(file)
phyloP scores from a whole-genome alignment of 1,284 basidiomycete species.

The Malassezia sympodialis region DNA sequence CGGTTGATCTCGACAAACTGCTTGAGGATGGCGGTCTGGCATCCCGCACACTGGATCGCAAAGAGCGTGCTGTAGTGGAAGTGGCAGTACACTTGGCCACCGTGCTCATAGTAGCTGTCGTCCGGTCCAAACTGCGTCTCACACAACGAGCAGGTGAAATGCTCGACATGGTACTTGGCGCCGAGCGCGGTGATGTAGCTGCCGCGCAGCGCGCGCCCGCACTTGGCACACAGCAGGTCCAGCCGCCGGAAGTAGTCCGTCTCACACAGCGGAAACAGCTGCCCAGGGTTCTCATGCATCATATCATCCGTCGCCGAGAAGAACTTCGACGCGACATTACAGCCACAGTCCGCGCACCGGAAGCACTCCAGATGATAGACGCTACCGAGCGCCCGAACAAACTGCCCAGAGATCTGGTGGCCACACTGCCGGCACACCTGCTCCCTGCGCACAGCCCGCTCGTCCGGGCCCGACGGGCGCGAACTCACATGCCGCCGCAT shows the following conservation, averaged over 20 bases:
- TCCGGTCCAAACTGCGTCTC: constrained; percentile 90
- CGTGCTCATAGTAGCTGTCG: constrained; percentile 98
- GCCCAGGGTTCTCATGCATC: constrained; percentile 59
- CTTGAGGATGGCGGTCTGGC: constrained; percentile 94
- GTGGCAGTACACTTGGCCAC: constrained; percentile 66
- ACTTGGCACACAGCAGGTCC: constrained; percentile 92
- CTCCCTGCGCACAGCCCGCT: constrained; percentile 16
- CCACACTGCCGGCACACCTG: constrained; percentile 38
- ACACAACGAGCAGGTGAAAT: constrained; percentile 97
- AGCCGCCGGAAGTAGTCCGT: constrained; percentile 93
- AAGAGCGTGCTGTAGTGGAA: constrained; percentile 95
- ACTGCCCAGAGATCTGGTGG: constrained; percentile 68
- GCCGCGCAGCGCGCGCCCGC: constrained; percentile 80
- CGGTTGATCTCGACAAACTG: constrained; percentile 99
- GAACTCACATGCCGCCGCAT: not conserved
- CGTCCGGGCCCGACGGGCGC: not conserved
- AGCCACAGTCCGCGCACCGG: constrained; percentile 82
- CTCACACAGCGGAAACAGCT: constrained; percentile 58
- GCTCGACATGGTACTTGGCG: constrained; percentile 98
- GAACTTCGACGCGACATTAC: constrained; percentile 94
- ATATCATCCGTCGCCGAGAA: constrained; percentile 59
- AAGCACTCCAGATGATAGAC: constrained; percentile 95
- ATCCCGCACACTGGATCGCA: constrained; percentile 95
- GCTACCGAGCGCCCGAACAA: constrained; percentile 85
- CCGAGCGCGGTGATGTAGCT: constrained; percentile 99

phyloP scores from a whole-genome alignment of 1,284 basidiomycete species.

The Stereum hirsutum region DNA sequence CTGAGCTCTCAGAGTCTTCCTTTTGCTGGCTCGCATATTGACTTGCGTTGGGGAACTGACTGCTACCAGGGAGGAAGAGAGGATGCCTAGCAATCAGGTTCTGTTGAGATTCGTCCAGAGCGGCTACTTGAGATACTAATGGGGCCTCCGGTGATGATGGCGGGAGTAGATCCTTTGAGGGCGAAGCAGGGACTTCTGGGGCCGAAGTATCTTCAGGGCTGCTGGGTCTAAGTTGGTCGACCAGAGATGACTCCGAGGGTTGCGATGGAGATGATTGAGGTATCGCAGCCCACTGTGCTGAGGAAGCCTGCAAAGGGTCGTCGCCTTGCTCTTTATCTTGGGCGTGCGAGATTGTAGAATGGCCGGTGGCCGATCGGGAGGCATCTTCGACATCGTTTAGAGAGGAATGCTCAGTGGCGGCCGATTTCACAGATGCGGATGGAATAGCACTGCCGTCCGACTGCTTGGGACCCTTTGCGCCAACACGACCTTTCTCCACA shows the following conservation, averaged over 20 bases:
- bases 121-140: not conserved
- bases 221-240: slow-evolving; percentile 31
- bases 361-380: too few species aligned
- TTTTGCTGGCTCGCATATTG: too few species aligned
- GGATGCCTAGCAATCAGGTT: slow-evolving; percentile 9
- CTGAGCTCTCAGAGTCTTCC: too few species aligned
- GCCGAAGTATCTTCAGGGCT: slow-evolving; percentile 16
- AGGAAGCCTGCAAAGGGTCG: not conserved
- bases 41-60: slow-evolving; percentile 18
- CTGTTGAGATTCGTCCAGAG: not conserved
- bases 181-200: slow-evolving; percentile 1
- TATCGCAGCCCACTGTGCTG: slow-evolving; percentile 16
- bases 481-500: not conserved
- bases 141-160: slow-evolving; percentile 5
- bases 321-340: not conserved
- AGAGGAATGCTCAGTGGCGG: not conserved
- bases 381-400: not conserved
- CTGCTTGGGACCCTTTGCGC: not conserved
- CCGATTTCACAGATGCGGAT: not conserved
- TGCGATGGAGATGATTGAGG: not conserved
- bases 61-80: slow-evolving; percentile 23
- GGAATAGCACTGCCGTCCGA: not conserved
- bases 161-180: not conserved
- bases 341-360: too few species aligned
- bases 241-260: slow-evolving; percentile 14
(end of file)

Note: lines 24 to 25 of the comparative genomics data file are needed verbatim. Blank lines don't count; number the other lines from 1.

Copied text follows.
- AAGCACTCCAGATGATAGAC: constrained; percentile 95
- ATCCCGCACACTGGATCGCA: constrained; percentile 95